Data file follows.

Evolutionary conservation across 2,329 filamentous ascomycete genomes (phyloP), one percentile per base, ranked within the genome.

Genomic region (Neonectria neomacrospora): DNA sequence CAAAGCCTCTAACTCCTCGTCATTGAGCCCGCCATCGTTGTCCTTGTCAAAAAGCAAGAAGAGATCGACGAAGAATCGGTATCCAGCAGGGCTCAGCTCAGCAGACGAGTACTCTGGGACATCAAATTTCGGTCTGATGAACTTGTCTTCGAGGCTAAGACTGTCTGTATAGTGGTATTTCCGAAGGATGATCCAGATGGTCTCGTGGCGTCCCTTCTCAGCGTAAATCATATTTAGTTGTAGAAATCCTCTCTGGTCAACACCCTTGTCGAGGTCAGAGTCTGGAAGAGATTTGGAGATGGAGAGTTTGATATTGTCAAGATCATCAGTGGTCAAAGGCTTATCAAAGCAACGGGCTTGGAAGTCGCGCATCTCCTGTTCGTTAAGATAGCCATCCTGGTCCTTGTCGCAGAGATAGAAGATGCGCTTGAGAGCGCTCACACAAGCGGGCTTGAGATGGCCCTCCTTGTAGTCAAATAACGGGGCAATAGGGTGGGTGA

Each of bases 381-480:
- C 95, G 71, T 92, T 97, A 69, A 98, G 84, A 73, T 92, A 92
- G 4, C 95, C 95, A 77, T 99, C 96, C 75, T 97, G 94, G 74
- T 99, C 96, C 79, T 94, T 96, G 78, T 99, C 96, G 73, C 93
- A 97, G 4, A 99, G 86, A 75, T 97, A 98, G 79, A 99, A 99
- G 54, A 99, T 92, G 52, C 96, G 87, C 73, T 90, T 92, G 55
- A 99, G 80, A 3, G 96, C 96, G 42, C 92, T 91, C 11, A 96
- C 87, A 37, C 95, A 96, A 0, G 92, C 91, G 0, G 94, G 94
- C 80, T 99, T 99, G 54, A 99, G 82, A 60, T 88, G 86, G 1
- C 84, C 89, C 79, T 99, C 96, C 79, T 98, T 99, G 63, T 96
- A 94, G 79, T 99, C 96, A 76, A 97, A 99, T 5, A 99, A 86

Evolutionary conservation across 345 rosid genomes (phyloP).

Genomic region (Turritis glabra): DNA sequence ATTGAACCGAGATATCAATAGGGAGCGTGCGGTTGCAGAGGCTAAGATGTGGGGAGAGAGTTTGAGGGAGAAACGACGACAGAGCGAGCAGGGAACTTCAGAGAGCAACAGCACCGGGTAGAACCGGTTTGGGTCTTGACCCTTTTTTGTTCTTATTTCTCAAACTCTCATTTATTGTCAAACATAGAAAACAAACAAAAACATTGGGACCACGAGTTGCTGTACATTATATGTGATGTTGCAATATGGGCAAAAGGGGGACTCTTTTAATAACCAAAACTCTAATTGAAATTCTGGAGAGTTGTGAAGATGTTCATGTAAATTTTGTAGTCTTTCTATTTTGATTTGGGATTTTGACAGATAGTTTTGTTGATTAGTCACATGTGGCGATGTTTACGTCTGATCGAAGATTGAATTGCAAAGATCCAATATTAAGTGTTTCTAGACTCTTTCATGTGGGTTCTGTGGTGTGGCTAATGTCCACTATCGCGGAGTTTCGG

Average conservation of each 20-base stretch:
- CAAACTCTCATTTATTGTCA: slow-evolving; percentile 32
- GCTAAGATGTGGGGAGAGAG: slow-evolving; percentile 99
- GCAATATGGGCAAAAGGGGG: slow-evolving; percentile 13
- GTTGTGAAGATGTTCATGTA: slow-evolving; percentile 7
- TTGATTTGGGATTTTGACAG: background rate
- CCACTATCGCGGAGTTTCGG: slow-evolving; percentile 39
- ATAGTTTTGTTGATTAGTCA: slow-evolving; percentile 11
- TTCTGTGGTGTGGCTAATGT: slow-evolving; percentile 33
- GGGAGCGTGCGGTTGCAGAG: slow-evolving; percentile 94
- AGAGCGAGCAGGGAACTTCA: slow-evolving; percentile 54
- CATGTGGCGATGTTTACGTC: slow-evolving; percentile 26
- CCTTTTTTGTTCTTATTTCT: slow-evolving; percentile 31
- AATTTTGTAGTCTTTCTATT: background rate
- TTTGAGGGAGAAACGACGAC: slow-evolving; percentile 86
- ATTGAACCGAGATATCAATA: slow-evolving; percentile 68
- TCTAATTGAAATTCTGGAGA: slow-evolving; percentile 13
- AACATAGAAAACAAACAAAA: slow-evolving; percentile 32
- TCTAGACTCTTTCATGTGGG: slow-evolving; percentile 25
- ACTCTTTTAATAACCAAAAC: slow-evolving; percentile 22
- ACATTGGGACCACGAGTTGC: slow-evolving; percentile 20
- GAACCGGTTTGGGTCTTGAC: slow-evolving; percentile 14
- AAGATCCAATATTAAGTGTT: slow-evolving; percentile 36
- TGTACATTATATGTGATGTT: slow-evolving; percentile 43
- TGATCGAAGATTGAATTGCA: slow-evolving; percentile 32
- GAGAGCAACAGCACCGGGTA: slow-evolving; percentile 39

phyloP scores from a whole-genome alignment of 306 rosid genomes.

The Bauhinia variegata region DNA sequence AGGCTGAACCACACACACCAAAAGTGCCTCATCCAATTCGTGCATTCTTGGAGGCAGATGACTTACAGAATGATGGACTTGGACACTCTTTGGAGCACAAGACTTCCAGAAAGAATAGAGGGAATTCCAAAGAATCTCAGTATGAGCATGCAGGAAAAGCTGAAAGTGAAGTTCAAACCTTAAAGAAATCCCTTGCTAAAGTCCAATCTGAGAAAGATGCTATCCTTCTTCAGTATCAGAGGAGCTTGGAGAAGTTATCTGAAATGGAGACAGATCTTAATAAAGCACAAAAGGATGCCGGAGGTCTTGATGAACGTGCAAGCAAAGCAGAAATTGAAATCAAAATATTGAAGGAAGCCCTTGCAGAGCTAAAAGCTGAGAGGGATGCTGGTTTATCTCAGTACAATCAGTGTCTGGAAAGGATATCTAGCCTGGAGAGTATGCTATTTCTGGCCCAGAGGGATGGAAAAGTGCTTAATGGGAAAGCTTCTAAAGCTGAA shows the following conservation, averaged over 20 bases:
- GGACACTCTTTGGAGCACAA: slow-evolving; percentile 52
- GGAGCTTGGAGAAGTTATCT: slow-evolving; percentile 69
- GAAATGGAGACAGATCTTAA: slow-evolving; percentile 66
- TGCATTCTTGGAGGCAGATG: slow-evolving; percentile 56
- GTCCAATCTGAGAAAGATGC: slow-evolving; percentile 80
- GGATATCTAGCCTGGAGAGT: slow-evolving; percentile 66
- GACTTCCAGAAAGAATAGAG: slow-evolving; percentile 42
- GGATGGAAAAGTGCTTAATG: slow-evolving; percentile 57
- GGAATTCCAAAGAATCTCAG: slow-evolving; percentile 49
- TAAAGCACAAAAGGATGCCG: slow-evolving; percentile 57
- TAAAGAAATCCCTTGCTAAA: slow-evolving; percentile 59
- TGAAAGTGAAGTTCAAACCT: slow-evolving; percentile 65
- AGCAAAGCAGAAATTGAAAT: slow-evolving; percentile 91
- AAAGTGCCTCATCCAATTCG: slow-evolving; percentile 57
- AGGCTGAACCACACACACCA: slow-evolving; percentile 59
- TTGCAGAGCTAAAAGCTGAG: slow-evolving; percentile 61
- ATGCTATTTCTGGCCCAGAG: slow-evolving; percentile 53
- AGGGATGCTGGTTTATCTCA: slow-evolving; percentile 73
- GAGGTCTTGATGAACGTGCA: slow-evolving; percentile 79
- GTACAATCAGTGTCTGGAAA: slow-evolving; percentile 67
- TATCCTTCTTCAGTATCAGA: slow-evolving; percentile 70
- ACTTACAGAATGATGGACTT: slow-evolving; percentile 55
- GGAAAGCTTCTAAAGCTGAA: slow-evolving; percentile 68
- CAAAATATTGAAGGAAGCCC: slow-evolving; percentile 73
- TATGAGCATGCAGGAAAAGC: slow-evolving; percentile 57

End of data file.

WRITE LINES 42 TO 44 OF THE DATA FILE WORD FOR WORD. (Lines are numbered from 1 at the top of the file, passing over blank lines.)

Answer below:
phyloP scores from a whole-genome alignment of 306 rosid genomes.

The Bauhinia variegata region DNA sequence AGGCTGAACCACACACACCAAAAGTGCCTCATCCAATTCGTGCATTCTTGGAGGCAGATGACTTACAGAATGATGGACTTGGACACTCTTTGGAGCACAAGACTTCCAGAAAGAATAGAGGGAATTCCAAAGAATCTCAGTATGAGCATGCAGGAAAAGCTGAAAGTGAAGTTCAAACCTTAAAGAAATCCCTTGCTAAAGTCCAATCTGAGAAAGATGCTATCCTTCTTCAGTATCAGAGGAGCTTGGAGAAGTTATCTGAAATGGAGACAGATCTTAATAAAGCACAAAAGGATGCCGGAGGTCTTGATGAACGTGCAAGCAAAGCAGAAATTGAAATCAAAATATTGAAGGAAGCCCTTGCAGAGCTAAAAGCTGAGAGGGATGCTGGTTTATCTCAGTACAATCAGTGTCTGGAAAGGATATCTAGCCTGGAGAGTATGCTATTTCTGGCCCAGAGGGATGGAAAAGTGCTTAATGGGAAAGCTTCTAAAGCTGAA shows the following conservation, averaged over 20 bases:
- GGACACTCTTTGGAGCACAA: slow-evolving; percentile 52